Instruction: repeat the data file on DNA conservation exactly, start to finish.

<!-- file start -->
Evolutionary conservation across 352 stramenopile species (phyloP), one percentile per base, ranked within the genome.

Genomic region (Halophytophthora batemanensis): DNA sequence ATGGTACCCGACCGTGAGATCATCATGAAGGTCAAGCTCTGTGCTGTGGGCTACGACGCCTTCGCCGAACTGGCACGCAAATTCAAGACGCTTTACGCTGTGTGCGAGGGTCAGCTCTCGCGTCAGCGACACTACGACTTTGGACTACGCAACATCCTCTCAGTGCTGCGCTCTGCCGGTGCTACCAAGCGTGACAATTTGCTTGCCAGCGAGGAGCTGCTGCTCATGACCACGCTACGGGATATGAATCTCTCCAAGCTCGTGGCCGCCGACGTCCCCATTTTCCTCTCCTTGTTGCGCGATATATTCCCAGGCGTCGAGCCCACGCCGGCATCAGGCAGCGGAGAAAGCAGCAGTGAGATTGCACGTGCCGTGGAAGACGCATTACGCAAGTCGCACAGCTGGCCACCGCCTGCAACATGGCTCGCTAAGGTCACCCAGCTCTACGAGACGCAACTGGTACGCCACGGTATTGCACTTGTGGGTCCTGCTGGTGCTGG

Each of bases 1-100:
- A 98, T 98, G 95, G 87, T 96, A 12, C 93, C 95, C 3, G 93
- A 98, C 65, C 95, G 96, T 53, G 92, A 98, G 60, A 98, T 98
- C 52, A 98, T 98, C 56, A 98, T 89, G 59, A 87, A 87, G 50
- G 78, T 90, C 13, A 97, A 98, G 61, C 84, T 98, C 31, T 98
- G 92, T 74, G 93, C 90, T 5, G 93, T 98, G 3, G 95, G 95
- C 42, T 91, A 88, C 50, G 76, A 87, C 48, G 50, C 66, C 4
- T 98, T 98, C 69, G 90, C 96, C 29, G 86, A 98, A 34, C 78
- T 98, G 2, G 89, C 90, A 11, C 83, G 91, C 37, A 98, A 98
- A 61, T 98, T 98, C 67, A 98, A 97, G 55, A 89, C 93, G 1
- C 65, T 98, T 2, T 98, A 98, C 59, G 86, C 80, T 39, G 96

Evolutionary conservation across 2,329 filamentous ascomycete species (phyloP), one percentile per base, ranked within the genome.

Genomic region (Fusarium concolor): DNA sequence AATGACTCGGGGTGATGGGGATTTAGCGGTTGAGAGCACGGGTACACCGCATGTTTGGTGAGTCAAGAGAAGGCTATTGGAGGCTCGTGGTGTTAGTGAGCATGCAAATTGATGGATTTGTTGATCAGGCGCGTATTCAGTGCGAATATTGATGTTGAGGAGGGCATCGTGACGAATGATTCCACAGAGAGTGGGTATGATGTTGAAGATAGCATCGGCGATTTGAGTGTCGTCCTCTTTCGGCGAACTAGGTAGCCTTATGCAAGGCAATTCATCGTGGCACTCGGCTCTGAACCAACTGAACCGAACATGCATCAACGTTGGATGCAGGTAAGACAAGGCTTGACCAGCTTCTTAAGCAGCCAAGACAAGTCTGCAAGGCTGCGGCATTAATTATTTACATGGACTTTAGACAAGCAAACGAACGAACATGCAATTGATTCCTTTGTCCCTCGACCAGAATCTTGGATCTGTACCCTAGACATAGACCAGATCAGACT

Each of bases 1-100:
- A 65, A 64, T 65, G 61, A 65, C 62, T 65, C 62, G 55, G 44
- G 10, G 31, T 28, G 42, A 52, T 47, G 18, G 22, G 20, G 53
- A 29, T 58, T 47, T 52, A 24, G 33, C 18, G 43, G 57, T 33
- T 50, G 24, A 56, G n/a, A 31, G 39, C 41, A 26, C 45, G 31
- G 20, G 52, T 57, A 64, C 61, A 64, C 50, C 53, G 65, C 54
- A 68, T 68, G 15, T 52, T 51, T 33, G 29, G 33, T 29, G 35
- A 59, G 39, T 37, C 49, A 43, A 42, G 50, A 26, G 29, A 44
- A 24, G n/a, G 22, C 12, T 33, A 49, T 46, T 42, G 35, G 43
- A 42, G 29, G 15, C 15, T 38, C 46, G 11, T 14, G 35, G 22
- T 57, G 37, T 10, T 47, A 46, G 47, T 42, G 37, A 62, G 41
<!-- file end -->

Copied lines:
Evolutionary conservation across 352 stramenopile species (phyloP), one percentile per base, ranked within the genome.

Genomic region (Halophytophthora batemanensis): DNA sequence ATGGTACCCGACCGTGAGATCATCATGAAGGTCAAGCTCTGTGCTGTGGGCTACGACGCCTTCGCCGAACTGGCACGCAAATTCAAGACGCTTTACGCTGTGTGCGAGGGTCAGCTCTCGCGTCAGCGACACTACGACTTTGGACTACGCAACATCCTCTCAGTGCTGCGCTCTGCCGGTGCTACCAAGCGTGACAATTTGCTTGCCAGCGAGGAGCTGCTGCTCATGACCACGCTACGGGATATGAATCTCTCCAAGCTCGTGGCCGCCGACGTCCCCATTTTCCTCTCCTTGTTGCGCGATATATTCCCAGGCGTCGAGCCCACGCCGGCATCAGGCAGCGGAGAAAGCAGCAGTGAGATTGCACGTGCCGTGGAAGACGCATTACGCAAGTCGCACAGCTGGCCACCGCCTGCAACATGGCTCGCTAAGGTCACCCAGCTCTACGAGACGCAACTGGTACGCCACGGTATTGCACTTGTGGGTCCTGCTGGTGCTGG

Each of bases 1-100:
- A 98, T 98, G 95, G 87, T 96, A 12, C 93, C 95, C 3, G 93
- A 98, C 65, C 95, G 96, T 53, G 92, A 98, G 60, A 98, T 98
- C 52, A 98, T 98, C 56, A 98, T 89, G 59, A 87, A 87, G 50
- G 78, T 90, C 13, A 97, A 98, G 61, C 84, T 98, C 31, T 98
- G 92, T 74, G 93, C 90, T 5, G 93, T 98, G 3, G 95, G 95
- C 42, T 91, A 88, C 50, G 76, A 87, C 48, G 50, C 66, C 4
- T 98, T 98, C 69, G 90, C 96, C 29, G 86, A 98, A 34, C 78
- T 98, G 2, G 89, C 90, A 11, C 83, G 91, C 37, A 98, A 98
- A 61, T 98, T 98, C 67, A 98, A 97, G 55, A 89, C 93, G 1
- C 65, T 98, T 2, T 98, A 98, C 59, G 86, C 80, T 39, G 96

Evolutionary conservation across 2,329 filamentous ascomycete species (phyloP), one percentile per base, ranked within the genome.

Genomic region (Fusarium concolor): DNA sequence AATGACTCGGGGTGATGGGGATTTAGCGGTTGAGAGCACGGGTACACCGCATGTTTGGTGAGTCAAGAGAAGGCTATTGGAGGCTCGTGGTGTTAGTGAGCATGCAAATTGATGGATTTGTTGATCAGGCGCGTATTCAGTGCGAATATTGATGTTGAGGAGGGCATCGTGACGAATGATTCCACAGAGAGTGGGTATGATGTTGAAGATAGCATCGGCGATTTGAGTGTCGTCCTCTTTCGGCGAACTAGGTAGCCTTATGCAAGGCAATTCATCGTGGCACTCGGCTCTGAACCAACTGAACCGAACATGCATCAACGTTGGATGCAGGTAAGACAAGGCTTGACCAGCTTCTTAAGCAGCCAAGACAAGTCTGCAAGGCTGCGGCATTAATTATTTACATGGACTTTAGACAAGCAAACGAACGAACATGCAATTGATTCCTTTGTCCCTCGACCAGAATCTTGGATCTGTACCCTAGACATAGACCAGATCAGACT

Each of bases 1-100:
- A 65, A 64, T 65, G 61, A 65, C 62, T 65, C 62, G 55, G 44
- G 10, G 31, T 28, G 42, A 52, T 47, G 18, G 22, G 20, G 53
- A 29, T 58, T 47, T 52, A 24, G 33, C 18, G 43, G 57, T 33
- T 50, G 24, A 56, G n/a, A 31, G 39, C 41, A 26, C 45, G 31
- G 20, G 52, T 57, A 64, C 61, A 64, C 50, C 53, G 65, C 54
- A 68, T 68, G 15, T 52, T 51, T 33, G 29, G 33, T 29, G 35
- A 59, G 39, T 37, C 49, A 43, A 42, G 50, A 26, G 29, A 44
- A 24, G n/a, G 22, C 12, T 33, A 49, T 46, T 42, G 35, G 43
- A 42, G 29, G 15, C 15, T 38, C 46, G 11, T 14, G 35, G 22
- T 57, G 37, T 10, T 47, A 46, G 47, T 42, G 37, A 62, G 41